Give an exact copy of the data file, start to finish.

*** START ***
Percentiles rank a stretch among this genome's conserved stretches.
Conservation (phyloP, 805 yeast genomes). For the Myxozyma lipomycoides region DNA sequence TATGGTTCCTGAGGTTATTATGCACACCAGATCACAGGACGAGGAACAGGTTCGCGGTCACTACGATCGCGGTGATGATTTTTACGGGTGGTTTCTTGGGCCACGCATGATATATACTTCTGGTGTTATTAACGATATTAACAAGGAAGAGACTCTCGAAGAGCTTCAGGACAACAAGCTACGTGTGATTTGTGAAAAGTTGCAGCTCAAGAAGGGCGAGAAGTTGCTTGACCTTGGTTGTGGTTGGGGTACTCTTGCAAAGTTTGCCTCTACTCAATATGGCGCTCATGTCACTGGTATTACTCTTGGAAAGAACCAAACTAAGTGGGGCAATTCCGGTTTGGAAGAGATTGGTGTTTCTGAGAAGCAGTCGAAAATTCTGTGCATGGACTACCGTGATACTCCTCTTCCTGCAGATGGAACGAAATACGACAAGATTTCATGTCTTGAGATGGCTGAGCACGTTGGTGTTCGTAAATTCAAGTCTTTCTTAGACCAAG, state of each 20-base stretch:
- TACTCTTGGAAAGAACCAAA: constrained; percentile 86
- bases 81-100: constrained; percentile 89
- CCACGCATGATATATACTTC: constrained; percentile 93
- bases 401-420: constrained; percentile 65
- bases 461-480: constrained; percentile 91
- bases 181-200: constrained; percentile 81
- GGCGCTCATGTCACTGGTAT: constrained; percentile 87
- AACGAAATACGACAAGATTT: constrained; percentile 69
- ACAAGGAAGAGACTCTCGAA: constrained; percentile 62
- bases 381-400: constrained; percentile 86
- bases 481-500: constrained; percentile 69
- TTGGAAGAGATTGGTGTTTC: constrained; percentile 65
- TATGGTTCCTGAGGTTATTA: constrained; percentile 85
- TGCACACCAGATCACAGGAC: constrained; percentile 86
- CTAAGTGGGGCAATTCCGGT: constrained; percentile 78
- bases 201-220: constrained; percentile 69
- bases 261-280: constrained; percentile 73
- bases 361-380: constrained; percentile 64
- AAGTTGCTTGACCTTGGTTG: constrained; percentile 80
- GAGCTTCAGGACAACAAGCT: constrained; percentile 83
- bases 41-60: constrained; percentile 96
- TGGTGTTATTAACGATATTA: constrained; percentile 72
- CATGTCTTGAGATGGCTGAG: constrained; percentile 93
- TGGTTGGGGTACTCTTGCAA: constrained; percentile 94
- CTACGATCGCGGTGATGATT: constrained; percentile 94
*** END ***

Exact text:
Percentiles rank a stretch among this genome's conserved stretches.
Conservation (phyloP, 805 yeast genomes). For the Myxozyma lipomycoides region DNA sequence TATGGTTCCTGAGGTTATTATGCACACCAGATCACAGGACGAGGAACAGGTTCGCGGTCACTACGATCGCGGTGATGATTTTTACGGGTGGTTTCTTGGGCCACGCATGATATATACTTCTGGTGTTATTAACGATATTAACAAGGAAGAGACTCTCGAAGAGCTTCAGGACAACAAGCTACGTGTGATTTGTGAAAAGTTGCAGCTCAAGAAGGGCGAGAAGTTGCTTGACCTTGGTTGTGGTTGGGGTACTCTTGCAAAGTTTGCCTCTACTCAATATGGCGCTCATGTCACTGGTATTACTCTTGGAAAGAACCAAACTAAGTGGGGCAATTCCGGTTTGGAAGAGATTGGTGTTTCTGAGAAGCAGTCGAAAATTCTGTGCATGGACTACCGTGATACTCCTCTTCCTGCAGATGGAACGAAATACGACAAGATTTCATGTCTTGAGATGGCTGAGCACGTTGGTGTTCGTAAATTCAAGTCTTTCTTAGACCAAG, state of each 20-base stretch:
- TACTCTTGGAAAGAACCAAA: constrained; percentile 86
- bases 81-100: constrained; percentile 89
- CCACGCATGATATATACTTC: constrained; percentile 93
- bases 401-420: constrained; percentile 65
- bases 461-480: constrained; percentile 91
- bases 181-200: constrained; percentile 81
- GGCGCTCATGTCACTGGTAT: constrained; percentile 87
- AACGAAATACGACAAGATTT: constrained; percentile 69
- ACAAGGAAGAGACTCTCGAA: constrained; percentile 62
- bases 381-400: constrained; percentile 86
- bases 481-500: constrained; percentile 69
- TTGGAAGAGATTGGTGTTTC: constrained; percentile 65
- TATGGTTCCTGAGGTTATTA: constrained; percentile 85
- TGCACACCAGATCACAGGAC: constrained; percentile 86
- CTAAGTGGGGCAATTCCGGT: constrained; percentile 78
- bases 201-220: constrained; percentile 69
- bases 261-280: constrained; percentile 73
- bases 361-380: constrained; percentile 64
- AAGTTGCTTGACCTTGGTTG: constrained; percentile 80
- GAGCTTCAGGACAACAAGCT: constrained; percentile 83
- bases 41-60: constrained; percentile 96
- TGGTGTTATTAACGATATTA: constrained; percentile 72
- CATGTCTTGAGATGGCTGAG: constrained; percentile 93
- TGGTTGGGGTACTCTTGCAA: constrained; percentile 94
- CTACGATCGCGGTGATGATT: constrained; percentile 94